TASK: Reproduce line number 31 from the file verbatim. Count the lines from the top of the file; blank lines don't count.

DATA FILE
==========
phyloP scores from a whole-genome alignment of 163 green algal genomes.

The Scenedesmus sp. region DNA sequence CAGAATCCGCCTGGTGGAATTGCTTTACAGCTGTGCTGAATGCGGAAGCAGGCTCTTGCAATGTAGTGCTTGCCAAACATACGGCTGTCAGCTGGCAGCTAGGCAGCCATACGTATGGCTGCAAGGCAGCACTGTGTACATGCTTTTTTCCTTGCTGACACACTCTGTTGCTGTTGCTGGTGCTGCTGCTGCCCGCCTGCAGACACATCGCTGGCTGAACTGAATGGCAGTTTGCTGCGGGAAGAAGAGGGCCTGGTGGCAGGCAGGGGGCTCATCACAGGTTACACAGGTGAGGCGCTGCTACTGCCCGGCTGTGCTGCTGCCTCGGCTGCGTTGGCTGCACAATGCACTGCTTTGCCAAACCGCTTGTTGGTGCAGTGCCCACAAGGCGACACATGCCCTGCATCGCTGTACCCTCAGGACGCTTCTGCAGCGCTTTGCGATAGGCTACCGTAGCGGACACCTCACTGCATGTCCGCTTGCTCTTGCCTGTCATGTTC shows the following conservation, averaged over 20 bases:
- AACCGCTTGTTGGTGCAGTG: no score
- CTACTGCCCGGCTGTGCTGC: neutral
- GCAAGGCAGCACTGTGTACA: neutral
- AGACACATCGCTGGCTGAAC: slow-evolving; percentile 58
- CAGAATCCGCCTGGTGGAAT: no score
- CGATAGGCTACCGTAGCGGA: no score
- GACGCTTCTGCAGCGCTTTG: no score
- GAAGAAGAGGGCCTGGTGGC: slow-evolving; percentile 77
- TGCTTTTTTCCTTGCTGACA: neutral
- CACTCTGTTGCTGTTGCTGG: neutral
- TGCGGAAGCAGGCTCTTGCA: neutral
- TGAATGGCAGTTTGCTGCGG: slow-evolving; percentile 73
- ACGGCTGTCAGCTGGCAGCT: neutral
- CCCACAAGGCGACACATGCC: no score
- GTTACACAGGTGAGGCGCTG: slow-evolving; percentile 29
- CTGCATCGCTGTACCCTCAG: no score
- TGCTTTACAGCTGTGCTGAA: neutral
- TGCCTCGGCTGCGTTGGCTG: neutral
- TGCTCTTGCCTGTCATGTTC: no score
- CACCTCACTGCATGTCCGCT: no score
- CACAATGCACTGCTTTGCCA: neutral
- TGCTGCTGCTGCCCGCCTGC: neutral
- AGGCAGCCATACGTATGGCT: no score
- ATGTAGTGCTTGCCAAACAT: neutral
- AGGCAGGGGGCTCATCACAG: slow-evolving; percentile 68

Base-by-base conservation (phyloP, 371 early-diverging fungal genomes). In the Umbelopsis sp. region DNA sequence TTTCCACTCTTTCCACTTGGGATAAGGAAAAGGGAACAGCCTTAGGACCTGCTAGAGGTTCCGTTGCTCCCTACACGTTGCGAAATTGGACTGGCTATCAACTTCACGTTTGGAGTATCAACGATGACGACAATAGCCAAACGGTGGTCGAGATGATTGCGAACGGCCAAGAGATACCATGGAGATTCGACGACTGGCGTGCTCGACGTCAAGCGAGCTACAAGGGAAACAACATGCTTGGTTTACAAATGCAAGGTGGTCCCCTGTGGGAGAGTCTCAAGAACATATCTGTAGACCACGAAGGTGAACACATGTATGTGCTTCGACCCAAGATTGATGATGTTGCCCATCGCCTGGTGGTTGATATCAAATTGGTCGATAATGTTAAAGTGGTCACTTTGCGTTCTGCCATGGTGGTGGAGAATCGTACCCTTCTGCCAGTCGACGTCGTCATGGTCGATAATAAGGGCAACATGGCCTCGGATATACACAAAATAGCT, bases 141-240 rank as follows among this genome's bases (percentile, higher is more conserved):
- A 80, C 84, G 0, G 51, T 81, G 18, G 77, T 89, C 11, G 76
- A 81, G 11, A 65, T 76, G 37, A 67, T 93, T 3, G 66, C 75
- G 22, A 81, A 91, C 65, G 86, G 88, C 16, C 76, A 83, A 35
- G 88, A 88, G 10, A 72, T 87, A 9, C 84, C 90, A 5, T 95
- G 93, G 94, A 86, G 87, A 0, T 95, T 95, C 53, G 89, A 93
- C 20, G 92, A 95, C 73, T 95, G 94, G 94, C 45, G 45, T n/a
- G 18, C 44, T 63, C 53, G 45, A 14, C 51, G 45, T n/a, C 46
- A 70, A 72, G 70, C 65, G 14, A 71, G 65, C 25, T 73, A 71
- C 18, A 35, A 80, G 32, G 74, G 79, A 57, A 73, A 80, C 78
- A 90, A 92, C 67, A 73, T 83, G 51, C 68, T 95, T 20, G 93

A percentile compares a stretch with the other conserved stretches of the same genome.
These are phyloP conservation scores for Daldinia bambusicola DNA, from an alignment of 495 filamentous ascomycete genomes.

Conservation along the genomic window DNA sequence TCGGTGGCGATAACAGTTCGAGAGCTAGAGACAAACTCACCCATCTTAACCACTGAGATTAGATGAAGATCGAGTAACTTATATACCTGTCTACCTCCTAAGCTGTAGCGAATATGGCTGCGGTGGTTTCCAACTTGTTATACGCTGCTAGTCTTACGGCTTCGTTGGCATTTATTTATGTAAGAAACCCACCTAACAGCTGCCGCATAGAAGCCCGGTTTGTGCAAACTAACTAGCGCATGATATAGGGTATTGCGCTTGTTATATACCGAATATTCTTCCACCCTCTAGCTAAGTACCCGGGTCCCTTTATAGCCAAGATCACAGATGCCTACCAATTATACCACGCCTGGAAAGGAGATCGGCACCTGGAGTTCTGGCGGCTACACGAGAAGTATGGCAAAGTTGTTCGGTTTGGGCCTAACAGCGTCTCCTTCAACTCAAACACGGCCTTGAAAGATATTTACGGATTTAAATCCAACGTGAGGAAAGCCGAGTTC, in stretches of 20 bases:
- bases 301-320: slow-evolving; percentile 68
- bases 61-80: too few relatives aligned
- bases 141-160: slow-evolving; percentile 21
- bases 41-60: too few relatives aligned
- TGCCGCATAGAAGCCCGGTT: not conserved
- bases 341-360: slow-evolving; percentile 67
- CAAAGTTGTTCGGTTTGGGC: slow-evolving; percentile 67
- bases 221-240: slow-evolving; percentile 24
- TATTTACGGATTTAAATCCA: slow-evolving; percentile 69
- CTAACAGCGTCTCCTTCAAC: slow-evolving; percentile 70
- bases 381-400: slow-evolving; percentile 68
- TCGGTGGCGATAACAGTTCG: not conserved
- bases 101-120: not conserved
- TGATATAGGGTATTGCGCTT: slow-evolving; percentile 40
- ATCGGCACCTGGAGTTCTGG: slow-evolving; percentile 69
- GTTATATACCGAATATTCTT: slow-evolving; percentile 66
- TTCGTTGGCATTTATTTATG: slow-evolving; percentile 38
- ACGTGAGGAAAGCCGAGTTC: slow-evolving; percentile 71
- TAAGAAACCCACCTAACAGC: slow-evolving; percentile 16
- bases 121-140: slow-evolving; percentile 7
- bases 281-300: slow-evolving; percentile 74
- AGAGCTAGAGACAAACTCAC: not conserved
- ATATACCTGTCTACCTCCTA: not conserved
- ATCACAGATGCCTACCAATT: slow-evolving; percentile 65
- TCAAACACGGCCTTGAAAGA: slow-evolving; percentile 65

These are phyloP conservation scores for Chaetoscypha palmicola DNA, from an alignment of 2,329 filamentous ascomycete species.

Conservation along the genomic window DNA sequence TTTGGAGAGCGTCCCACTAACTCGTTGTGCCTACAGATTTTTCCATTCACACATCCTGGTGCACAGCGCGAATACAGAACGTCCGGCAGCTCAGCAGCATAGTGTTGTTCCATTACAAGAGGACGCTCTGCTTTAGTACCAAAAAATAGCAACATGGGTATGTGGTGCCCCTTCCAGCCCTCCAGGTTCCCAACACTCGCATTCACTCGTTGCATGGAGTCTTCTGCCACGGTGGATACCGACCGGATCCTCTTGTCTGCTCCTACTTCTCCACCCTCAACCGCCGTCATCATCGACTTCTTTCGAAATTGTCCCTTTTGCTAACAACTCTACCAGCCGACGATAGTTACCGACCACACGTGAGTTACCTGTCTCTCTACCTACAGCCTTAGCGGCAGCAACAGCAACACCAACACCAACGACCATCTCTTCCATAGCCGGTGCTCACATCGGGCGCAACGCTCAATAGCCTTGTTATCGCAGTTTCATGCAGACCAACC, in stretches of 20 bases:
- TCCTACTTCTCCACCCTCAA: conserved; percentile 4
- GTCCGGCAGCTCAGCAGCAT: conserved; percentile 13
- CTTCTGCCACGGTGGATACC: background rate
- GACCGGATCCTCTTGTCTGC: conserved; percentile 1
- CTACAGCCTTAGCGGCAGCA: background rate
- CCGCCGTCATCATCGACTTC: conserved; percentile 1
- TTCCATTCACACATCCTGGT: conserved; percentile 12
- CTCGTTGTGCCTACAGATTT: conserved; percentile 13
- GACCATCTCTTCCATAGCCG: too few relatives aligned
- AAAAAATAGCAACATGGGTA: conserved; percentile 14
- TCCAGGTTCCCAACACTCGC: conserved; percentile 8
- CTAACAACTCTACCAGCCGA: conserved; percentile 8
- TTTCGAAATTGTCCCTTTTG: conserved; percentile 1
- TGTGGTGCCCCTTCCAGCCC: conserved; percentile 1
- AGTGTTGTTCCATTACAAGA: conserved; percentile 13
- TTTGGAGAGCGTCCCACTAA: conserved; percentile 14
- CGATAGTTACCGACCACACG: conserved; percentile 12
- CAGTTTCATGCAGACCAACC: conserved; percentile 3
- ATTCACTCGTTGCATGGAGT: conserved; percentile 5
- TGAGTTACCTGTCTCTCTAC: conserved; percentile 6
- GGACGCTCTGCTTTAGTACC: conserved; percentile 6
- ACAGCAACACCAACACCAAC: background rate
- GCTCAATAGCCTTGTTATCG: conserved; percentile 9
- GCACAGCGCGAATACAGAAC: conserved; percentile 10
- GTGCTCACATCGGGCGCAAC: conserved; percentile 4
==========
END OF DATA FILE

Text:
- G 22, A 81, A 91, C 65, G 86, G 88, C 16, C 76, A 83, A 35